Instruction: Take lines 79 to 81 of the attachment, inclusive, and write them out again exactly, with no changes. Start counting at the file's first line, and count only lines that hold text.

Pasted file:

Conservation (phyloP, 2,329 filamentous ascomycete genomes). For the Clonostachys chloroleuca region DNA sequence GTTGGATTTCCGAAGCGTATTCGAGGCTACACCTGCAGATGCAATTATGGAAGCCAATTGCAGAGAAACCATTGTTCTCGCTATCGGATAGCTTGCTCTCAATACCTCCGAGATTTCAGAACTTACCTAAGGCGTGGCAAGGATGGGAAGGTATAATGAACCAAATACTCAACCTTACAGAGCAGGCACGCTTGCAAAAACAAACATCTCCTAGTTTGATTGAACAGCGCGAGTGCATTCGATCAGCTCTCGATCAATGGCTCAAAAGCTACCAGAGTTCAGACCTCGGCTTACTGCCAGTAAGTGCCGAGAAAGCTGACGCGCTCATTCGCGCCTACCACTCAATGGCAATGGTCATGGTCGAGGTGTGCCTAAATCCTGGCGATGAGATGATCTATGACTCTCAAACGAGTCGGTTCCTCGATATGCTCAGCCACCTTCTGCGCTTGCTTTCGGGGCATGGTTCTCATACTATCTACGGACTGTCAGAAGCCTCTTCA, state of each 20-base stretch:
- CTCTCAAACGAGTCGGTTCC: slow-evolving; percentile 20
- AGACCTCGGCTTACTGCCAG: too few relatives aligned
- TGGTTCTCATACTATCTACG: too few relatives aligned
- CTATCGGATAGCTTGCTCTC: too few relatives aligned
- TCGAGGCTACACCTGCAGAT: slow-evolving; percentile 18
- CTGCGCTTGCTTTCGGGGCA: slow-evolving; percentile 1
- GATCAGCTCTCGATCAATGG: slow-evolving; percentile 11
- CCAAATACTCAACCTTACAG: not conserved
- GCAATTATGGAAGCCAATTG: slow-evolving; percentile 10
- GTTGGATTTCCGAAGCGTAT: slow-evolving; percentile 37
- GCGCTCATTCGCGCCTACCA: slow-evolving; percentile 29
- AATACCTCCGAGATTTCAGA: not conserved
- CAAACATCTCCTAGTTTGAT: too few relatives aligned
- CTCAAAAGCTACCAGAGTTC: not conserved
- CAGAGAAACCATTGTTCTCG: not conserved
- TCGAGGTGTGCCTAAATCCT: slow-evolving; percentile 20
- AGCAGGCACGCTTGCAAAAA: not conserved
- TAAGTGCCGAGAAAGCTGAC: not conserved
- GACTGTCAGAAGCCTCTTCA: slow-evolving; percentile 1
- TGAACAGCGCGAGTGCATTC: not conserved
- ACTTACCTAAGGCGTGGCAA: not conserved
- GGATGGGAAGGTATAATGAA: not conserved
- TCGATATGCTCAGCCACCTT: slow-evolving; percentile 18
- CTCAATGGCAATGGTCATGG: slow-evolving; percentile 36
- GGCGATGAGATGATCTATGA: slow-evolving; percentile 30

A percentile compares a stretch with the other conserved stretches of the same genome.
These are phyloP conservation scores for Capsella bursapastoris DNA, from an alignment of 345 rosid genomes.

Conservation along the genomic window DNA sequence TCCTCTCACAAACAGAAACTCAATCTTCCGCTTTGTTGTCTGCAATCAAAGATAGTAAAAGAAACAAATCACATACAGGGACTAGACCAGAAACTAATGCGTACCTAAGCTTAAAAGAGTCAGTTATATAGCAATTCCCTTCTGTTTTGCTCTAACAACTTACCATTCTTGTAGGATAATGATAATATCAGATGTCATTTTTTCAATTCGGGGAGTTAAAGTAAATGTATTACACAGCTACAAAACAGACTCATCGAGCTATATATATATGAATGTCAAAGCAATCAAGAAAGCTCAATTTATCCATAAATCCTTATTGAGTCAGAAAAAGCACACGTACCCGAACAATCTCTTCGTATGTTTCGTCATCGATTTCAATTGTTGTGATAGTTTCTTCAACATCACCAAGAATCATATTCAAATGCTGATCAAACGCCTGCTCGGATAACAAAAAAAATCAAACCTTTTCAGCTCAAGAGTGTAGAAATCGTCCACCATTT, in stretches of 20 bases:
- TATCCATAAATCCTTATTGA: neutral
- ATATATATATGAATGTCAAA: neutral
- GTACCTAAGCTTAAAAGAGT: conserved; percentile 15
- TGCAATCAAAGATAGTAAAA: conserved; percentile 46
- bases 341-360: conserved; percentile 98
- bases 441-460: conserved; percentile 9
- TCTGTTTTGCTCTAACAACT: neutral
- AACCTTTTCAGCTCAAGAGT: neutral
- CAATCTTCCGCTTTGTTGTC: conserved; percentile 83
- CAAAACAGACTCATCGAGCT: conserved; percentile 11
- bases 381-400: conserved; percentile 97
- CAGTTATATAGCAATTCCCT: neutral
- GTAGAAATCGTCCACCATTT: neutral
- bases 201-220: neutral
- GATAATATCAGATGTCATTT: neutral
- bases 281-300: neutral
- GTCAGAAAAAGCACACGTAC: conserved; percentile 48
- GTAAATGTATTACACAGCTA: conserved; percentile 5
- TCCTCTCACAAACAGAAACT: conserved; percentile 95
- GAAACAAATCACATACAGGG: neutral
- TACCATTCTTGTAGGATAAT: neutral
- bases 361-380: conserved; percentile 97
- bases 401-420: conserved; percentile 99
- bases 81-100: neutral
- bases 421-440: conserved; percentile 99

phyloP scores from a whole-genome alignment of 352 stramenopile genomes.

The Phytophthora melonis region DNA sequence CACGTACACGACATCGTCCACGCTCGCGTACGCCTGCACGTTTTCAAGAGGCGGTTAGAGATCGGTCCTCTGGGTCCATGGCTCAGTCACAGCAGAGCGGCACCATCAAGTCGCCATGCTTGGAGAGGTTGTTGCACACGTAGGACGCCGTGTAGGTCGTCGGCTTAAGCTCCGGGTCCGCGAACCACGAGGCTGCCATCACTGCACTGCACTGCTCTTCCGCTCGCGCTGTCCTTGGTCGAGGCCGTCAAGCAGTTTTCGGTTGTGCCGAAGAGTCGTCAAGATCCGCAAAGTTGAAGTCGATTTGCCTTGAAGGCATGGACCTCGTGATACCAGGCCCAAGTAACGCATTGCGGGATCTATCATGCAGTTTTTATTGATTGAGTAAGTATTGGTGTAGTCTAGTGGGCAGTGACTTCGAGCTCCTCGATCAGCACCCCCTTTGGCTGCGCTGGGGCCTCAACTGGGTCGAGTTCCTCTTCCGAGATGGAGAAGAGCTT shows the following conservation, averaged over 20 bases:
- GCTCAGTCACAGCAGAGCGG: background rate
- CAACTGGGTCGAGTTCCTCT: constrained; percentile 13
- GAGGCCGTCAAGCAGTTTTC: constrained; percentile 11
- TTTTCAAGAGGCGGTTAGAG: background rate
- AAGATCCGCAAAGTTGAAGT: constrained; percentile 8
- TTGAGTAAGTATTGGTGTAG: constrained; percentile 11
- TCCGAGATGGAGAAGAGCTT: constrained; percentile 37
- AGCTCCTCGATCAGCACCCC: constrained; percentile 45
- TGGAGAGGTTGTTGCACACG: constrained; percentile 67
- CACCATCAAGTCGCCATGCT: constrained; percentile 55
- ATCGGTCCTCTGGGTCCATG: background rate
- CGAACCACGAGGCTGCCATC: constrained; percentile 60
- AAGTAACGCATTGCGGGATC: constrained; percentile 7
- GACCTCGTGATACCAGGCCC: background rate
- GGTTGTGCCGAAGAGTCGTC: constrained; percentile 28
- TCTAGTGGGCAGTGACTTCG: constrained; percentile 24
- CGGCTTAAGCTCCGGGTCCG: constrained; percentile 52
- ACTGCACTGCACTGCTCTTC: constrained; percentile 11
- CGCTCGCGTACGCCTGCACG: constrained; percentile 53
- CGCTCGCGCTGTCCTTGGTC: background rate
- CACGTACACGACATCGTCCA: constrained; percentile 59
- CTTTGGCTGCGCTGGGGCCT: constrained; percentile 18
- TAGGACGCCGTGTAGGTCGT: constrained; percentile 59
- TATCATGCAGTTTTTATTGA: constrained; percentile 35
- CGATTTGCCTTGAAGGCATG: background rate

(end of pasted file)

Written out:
- TAGGACGCCGTGTAGGTCGT: constrained; percentile 59
- TATCATGCAGTTTTTATTGA: constrained; percentile 35
- CGATTTGCCTTGAAGGCATG: background rate